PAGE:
Isaiah 9:6-7 (NIV 1984): 6 For to us a child is born, to us a son is given, and the government will be on his shoulders. And he will be called Wonderful Counselor, Mighty God, Everlasting Father, Prince of Peace.…
Christians carry around much of their theology within the songs that we sing. That is why the content of our church music is so important. You may forget that sermon twenty years later, but the songs we sing have far…
Lately, it seems as though everyone thinks he is being discriminated against in the workplace.
According to a national survey of employed American adults who were asked about their experiences with religious discrimination at work, “What American Workers Really Think about Religion: Tanenbaum’s 2013 Survey of American Workers and Religion,”
- More than half of employed Americans agree that there is a lot of discrimination against Muslims in the United States;
- One in three American workers has actually experienced or personally seen incidents of religious bias when he goes to work;
- Six in ten white evangelical Protestants agree that discrimination against Christians has become as big a problem as discrimination against other religious minorities; and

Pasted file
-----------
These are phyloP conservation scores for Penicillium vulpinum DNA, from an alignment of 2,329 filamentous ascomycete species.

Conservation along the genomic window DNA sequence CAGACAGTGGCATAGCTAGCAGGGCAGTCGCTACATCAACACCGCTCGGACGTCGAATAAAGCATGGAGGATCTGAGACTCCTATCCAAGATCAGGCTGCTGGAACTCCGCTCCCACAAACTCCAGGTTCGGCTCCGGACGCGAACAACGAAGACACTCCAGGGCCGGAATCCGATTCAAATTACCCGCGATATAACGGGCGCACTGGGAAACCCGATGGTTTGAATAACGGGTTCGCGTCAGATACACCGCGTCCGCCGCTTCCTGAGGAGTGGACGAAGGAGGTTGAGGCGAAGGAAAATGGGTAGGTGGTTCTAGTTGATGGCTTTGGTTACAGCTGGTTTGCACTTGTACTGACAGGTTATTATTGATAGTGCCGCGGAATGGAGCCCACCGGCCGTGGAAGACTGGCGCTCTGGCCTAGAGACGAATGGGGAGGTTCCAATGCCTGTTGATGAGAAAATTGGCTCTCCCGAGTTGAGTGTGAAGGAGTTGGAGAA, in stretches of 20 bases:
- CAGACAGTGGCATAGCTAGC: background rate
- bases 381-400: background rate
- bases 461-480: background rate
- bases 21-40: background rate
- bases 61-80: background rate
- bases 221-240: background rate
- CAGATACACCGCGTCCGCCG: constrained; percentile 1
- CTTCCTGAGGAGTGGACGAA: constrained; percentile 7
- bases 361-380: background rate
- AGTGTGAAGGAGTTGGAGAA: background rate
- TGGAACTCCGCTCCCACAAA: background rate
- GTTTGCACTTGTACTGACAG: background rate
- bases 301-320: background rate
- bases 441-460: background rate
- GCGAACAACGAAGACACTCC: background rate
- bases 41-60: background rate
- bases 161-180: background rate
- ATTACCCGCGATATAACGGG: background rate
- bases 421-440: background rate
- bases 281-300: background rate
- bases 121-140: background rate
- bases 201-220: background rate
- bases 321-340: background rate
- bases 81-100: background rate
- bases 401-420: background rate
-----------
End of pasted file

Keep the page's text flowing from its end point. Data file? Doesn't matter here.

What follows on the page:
- 60% of atheists believe that people look down on their beliefs, as do nearly one-third of non-Christian religious workers (31%) and white evangelical Protestants (32%).
Review of Lizzie Collingham, The Taste of War: World War II and the Battle for Food (The Penguin Press, 2012), xxii + 634 pgs..
I was intrigued by this statement inside the book’s dust jacket: “Focusing on both the winners and losers in the battle for food, The Taste of War brings to light the striking fact that war-related hunger and famine were not only caused by Nazi Germany and Imperial Japan, but were also the result of Allied mismanagement and neglect, particularly in India, Africa, and China.”
Hunger and famine as a result of Allied polices? World War II is always presented as an epic struggle of good (Allies) vs. evil (Axis). After all, it is known as the good war. How, then, could the Allies let something like that happen? It turns out that during World War II over 20 million people died from starvation or malnutrition and its associated diseases. This rivals the number of military deaths. I guess the good war wasn’t so good after all.
Every year, I try to highlight some of the best recent and classic books about Christianity, libertarianism, and the books addressing both at the same time. Last year I was not able to put together a list, so I have included a few books from 2012 as a result. Any of these would make for a great gift for a friend or good reading material in the upcoming year for you. And of course, you can find much more in LCC’s other book lists, or in our little bookstore. So without further adieu and in no particular order…
1. Eric Metaxas, Bonhoeffer: Pastor, Martyr, Prophet, Spy – This essential new biography of Dietrich Bonhoeffer, by the same man who authored Amazing Grace (also a hit movie), pays special attention to Bonhoeffer’s political involvement during the rise of Nazi Germany. LCC will be reviewing this book in early 2014.